Nathan Levi Esquerra Named UArizona's First SVP for Native American Advancement
A former chairman of California's Chemehuevi Indian Tribe, Esquerra will lead university efforts to improve Native American student success and promote tribal interests.
Nathan Levi Esquerra, an expert in economic development and Native American tribal relations and a former tribal chairman, has been appointed as the first senior vice president for Native American advancement and tribal engagement at the University of Arizona.
Esquerra will begin on Sept. 8.
In the new position, Equerra will oversee universitywide efforts to improve the success of Native American students, identify and promote tribal interests, and build programs and research capacity in ways that honor and respect tribal sovereignty and the needs of Native nations and tribal communities in Arizona and beyond.
"The University of Arizona, as a land-grant institution, is committed to helping Native nations and tribal members in Arizona thrive," said University of Arizona President Robert C. Robbins. "Levi has spent his career advancing social and economic development for tribes in Arizona, making him the perfect person to lead similar initiatives here. Under his leadership, the entire university community will maximize opportunities and success for Native American students and foster strong partnerships with Native nations across the state."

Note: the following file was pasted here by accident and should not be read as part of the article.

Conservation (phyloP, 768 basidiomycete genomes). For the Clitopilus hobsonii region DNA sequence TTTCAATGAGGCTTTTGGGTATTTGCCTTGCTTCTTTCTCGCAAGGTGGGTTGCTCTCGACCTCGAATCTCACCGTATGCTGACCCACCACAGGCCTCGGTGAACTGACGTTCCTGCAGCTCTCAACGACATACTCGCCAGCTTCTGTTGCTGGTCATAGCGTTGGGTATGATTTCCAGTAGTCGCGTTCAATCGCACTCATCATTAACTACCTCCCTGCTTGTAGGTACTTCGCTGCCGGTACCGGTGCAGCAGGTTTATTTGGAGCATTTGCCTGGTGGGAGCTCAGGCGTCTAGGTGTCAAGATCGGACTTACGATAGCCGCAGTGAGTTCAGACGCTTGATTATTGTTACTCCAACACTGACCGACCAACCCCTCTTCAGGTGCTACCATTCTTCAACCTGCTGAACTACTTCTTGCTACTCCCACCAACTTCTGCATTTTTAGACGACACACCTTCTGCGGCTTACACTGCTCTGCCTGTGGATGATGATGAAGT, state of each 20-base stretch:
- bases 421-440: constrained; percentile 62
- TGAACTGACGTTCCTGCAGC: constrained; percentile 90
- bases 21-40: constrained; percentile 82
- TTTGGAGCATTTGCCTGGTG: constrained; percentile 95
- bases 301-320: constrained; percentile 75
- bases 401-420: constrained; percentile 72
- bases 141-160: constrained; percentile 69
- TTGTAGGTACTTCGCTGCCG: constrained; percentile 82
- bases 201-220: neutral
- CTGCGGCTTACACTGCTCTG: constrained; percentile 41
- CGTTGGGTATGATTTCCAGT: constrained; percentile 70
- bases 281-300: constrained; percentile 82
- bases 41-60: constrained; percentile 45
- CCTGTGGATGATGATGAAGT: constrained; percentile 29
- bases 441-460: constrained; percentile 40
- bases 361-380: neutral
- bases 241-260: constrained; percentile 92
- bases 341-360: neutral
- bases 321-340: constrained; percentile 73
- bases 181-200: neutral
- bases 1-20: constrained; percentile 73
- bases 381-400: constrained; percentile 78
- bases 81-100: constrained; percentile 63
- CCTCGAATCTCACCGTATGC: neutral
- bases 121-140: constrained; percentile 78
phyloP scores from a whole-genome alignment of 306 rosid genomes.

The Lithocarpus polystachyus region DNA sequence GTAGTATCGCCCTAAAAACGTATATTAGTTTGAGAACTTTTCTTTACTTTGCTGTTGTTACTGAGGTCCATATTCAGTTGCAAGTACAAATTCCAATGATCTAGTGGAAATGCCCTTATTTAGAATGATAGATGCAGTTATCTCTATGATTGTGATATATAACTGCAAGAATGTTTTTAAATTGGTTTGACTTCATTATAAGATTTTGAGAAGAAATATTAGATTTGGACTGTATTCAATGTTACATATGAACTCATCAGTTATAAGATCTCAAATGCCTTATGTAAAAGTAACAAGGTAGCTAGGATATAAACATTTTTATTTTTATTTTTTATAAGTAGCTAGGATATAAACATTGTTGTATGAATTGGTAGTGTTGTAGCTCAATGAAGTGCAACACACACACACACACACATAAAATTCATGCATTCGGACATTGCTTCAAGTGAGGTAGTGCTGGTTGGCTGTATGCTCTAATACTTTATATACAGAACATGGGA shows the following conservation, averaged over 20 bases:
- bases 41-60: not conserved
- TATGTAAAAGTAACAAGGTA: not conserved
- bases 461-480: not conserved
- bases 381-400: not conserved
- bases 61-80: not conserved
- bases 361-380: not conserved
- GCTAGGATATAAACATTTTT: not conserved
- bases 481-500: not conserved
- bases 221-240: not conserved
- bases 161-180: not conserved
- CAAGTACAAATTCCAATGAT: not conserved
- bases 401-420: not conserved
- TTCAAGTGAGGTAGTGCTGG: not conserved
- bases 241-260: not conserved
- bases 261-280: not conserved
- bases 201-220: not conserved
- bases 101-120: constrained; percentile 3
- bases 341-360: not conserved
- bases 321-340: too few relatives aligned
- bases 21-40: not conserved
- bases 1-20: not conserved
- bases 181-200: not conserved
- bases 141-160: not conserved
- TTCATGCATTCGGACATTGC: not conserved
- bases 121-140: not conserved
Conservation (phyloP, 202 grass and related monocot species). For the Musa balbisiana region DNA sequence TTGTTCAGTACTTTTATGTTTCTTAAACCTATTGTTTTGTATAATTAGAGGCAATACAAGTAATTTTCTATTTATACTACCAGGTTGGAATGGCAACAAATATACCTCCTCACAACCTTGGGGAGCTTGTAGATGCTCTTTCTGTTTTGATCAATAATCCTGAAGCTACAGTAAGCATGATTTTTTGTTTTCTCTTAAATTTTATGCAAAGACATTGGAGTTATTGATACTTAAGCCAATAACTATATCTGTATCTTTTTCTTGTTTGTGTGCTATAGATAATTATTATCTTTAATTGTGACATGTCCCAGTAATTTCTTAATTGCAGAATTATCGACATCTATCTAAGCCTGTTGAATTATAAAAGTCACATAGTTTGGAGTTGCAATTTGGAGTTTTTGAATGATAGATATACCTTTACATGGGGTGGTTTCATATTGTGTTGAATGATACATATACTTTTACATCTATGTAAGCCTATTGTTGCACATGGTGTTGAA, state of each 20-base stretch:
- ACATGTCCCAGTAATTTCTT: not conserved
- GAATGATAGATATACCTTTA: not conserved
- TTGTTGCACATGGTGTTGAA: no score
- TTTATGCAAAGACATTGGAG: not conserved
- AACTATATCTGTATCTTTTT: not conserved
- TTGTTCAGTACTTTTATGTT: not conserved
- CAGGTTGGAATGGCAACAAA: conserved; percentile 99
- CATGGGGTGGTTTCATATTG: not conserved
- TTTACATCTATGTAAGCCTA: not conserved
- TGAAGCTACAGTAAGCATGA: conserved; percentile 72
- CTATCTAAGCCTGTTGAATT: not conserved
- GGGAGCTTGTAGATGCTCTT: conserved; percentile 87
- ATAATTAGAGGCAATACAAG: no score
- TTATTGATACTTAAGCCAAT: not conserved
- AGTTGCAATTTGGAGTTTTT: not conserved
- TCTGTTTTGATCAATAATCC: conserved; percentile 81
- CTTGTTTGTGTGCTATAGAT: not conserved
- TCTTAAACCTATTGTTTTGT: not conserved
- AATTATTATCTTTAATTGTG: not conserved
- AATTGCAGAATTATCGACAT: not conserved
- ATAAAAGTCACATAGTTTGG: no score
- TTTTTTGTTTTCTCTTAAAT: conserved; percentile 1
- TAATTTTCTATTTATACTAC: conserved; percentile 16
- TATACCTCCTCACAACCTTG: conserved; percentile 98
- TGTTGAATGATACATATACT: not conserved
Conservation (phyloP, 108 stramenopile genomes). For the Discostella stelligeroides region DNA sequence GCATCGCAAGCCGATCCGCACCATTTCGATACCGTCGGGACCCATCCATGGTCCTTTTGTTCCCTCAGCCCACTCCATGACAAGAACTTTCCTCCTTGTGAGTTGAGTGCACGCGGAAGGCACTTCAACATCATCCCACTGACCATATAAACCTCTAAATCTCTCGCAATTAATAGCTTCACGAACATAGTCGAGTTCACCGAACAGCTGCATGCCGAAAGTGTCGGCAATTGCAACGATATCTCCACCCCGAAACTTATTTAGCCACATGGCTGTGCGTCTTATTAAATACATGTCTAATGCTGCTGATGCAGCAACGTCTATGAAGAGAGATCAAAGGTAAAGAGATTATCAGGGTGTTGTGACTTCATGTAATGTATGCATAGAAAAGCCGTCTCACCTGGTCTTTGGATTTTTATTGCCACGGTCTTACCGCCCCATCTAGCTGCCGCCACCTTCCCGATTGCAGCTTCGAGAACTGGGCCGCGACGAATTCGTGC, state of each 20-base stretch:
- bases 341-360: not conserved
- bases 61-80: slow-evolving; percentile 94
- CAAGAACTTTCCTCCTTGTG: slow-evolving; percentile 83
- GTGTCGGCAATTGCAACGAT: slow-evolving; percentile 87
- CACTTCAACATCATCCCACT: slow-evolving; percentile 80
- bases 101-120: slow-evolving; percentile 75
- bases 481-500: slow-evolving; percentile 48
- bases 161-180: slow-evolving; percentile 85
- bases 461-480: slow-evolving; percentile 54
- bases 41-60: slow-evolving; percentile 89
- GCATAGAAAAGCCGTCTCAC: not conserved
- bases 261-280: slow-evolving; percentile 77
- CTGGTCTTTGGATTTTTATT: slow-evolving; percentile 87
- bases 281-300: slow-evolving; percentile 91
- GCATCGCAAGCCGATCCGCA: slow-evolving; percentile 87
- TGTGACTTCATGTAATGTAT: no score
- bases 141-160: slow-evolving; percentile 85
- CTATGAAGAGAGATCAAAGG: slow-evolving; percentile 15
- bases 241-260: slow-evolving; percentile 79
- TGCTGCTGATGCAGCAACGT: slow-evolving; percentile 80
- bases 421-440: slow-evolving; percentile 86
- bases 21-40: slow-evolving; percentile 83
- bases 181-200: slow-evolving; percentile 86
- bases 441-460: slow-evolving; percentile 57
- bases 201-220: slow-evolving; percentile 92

Esquerra will work closely with Liesl Folks, senior vice president for academic affairs and provost, and Karen Francis-Begay, assistant vice provost for Native American Initiatives. He will report to Robbins and will be a member of the university's senior leadership team.
"I am extremely excited and humble about this unique opportunity to work for the University of Arizona," Esquerra said. "This university has tremendous resources and I look forward to advancing tribal sovereignty by collaborating and partnering with tribal nations. As a first-generation college student myself, I know the impact that the university can have on someone's life and I want to be part of it. My goals will be to listen and do my best to ensure everyone has an opportunity for their voices to be heard and the ability to reach their true potential."
Esquerra most recently served, for nearly two decades, as the director of the Center for American Indian Economic Development at Northern Arizona University's W.A. Franke College of Business. There, he led the center's mission to provide business consulting, training and educational workshops to support entrepreneurship and economic self-sufficiency among tribal members.
Before that, Esquerra was a business development representative for the Arizona Commission of Indian Affairs – now known as the Governor's Office on Tribal Relations – where he served as the primary contact between the state and 22 tribal government bodies to advance social and economic development.
Esquerra is a member of the Chemehuevi Indian Tribe, based in Havasu Lake, California. He served as the tribal council chairman from 1995-97. He helped initiate a 66% increase in funding from the U.S. Bureau of Indian Affairs within his first six months as chairman.
Esquerra earned a bachelor's degree from Brigham Young University, where he studied communications and sociology, and a master's degree in social and economic development from Washington University in St. Louis.
He sits on the board of directors for the Arizona Rural Development Council and the Local First Arizona Foundation.
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